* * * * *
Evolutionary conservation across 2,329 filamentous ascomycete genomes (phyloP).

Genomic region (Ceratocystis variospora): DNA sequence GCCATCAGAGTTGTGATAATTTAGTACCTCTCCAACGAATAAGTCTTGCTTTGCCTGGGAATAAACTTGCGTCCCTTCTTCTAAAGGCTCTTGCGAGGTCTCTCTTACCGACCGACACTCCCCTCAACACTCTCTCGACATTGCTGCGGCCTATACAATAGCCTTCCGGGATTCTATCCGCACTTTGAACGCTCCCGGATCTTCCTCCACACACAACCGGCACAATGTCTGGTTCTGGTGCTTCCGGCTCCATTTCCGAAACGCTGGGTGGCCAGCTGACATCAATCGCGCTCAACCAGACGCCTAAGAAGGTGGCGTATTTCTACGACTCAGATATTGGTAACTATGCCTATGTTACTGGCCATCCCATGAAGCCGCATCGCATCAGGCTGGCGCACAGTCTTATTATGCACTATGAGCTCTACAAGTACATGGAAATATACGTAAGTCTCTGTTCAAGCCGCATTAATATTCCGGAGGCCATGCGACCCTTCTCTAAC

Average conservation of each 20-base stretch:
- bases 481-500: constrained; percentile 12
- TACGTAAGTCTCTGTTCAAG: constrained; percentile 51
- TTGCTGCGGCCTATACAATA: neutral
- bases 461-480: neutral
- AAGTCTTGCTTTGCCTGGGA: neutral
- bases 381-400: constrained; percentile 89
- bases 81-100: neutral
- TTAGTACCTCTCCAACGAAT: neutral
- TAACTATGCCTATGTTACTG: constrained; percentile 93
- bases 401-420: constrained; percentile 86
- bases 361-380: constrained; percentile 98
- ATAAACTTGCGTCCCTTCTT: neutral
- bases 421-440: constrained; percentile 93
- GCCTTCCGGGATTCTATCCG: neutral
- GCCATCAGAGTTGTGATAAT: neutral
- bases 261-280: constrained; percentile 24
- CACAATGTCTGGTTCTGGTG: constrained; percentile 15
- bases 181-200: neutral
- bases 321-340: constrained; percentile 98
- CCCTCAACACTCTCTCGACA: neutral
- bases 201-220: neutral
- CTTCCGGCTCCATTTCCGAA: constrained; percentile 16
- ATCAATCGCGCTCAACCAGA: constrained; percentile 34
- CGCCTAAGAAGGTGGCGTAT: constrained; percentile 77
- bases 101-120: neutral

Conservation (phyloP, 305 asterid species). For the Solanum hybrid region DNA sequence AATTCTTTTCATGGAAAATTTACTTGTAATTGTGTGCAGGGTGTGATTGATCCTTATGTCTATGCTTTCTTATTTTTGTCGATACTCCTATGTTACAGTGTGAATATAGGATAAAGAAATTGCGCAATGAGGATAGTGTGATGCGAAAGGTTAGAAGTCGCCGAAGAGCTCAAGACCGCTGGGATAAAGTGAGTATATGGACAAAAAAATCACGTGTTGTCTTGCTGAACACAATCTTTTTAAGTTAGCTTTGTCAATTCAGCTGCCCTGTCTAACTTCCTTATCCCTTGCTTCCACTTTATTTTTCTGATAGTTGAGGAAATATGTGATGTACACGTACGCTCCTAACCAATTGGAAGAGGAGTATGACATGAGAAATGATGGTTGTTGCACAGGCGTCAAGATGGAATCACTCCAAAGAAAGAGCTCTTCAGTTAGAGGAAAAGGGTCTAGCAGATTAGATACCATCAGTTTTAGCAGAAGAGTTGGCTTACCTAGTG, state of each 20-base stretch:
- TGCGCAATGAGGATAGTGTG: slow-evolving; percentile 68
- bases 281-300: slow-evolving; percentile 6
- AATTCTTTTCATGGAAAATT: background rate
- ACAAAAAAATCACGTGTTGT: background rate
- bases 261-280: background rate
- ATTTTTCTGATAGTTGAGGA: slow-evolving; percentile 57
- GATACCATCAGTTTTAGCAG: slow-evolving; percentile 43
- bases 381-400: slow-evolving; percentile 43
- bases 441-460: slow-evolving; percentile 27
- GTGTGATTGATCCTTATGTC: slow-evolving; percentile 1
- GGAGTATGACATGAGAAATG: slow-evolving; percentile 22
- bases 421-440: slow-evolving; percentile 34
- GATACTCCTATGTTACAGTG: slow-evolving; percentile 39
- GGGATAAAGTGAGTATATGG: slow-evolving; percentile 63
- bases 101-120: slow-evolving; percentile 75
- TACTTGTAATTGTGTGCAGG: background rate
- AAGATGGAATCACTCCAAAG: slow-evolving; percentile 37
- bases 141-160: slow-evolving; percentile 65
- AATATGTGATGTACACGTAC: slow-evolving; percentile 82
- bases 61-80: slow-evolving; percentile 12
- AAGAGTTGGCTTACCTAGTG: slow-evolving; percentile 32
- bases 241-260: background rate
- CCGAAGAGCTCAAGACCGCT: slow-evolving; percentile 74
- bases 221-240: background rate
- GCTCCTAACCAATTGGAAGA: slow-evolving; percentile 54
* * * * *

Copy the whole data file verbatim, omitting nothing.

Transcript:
Evolutionary conservation across 2,329 filamentous ascomycete genomes (phyloP).

Genomic region (Ceratocystis variospora): DNA sequence GCCATCAGAGTTGTGATAATTTAGTACCTCTCCAACGAATAAGTCTTGCTTTGCCTGGGAATAAACTTGCGTCCCTTCTTCTAAAGGCTCTTGCGAGGTCTCTCTTACCGACCGACACTCCCCTCAACACTCTCTCGACATTGCTGCGGCCTATACAATAGCCTTCCGGGATTCTATCCGCACTTTGAACGCTCCCGGATCTTCCTCCACACACAACCGGCACAATGTCTGGTTCTGGTGCTTCCGGCTCCATTTCCGAAACGCTGGGTGGCCAGCTGACATCAATCGCGCTCAACCAGACGCCTAAGAAGGTGGCGTATTTCTACGACTCAGATATTGGTAACTATGCCTATGTTACTGGCCATCCCATGAAGCCGCATCGCATCAGGCTGGCGCACAGTCTTATTATGCACTATGAGCTCTACAAGTACATGGAAATATACGTAAGTCTCTGTTCAAGCCGCATTAATATTCCGGAGGCCATGCGACCCTTCTCTAAC

Average conservation of each 20-base stretch:
- bases 481-500: constrained; percentile 12
- TACGTAAGTCTCTGTTCAAG: constrained; percentile 51
- TTGCTGCGGCCTATACAATA: neutral
- bases 461-480: neutral
- AAGTCTTGCTTTGCCTGGGA: neutral
- bases 381-400: constrained; percentile 89
- bases 81-100: neutral
- TTAGTACCTCTCCAACGAAT: neutral
- TAACTATGCCTATGTTACTG: constrained; percentile 93
- bases 401-420: constrained; percentile 86
- bases 361-380: constrained; percentile 98
- ATAAACTTGCGTCCCTTCTT: neutral
- bases 421-440: constrained; percentile 93
- GCCTTCCGGGATTCTATCCG: neutral
- GCCATCAGAGTTGTGATAAT: neutral
- bases 261-280: constrained; percentile 24
- CACAATGTCTGGTTCTGGTG: constrained; percentile 15
- bases 181-200: neutral
- bases 321-340: constrained; percentile 98
- CCCTCAACACTCTCTCGACA: neutral
- bases 201-220: neutral
- CTTCCGGCTCCATTTCCGAA: constrained; percentile 16
- ATCAATCGCGCTCAACCAGA: constrained; percentile 34
- CGCCTAAGAAGGTGGCGTAT: constrained; percentile 77
- bases 101-120: neutral

Conservation (phyloP, 305 asterid species). For the Solanum hybrid region DNA sequence AATTCTTTTCATGGAAAATTTACTTGTAATTGTGTGCAGGGTGTGATTGATCCTTATGTCTATGCTTTCTTATTTTTGTCGATACTCCTATGTTACAGTGTGAATATAGGATAAAGAAATTGCGCAATGAGGATAGTGTGATGCGAAAGGTTAGAAGTCGCCGAAGAGCTCAAGACCGCTGGGATAAAGTGAGTATATGGACAAAAAAATCACGTGTTGTCTTGCTGAACACAATCTTTTTAAGTTAGCTTTGTCAATTCAGCTGCCCTGTCTAACTTCCTTATCCCTTGCTTCCACTTTATTTTTCTGATAGTTGAGGAAATATGTGATGTACACGTACGCTCCTAACCAATTGGAAGAGGAGTATGACATGAGAAATGATGGTTGTTGCACAGGCGTCAAGATGGAATCACTCCAAAGAAAGAGCTCTTCAGTTAGAGGAAAAGGGTCTAGCAGATTAGATACCATCAGTTTTAGCAGAAGAGTTGGCTTACCTAGTG, state of each 20-base stretch:
- TGCGCAATGAGGATAGTGTG: slow-evolving; percentile 68
- bases 281-300: slow-evolving; percentile 6
- AATTCTTTTCATGGAAAATT: background rate
- ACAAAAAAATCACGTGTTGT: background rate
- bases 261-280: background rate
- ATTTTTCTGATAGTTGAGGA: slow-evolving; percentile 57
- GATACCATCAGTTTTAGCAG: slow-evolving; percentile 43
- bases 381-400: slow-evolving; percentile 43
- bases 441-460: slow-evolving; percentile 27
- GTGTGATTGATCCTTATGTC: slow-evolving; percentile 1
- GGAGTATGACATGAGAAATG: slow-evolving; percentile 22
- bases 421-440: slow-evolving; percentile 34
- GATACTCCTATGTTACAGTG: slow-evolving; percentile 39
- GGGATAAAGTGAGTATATGG: slow-evolving; percentile 63
- bases 101-120: slow-evolving; percentile 75
- TACTTGTAATTGTGTGCAGG: background rate
- AAGATGGAATCACTCCAAAG: slow-evolving; percentile 37
- bases 141-160: slow-evolving; percentile 65
- AATATGTGATGTACACGTAC: slow-evolving; percentile 82
- bases 61-80: slow-evolving; percentile 12
- AAGAGTTGGCTTACCTAGTG: slow-evolving; percentile 32
- bases 241-260: background rate
- CCGAAGAGCTCAAGACCGCT: slow-evolving; percentile 74
- bases 221-240: background rate
- GCTCCTAACCAATTGGAAGA: slow-evolving; percentile 54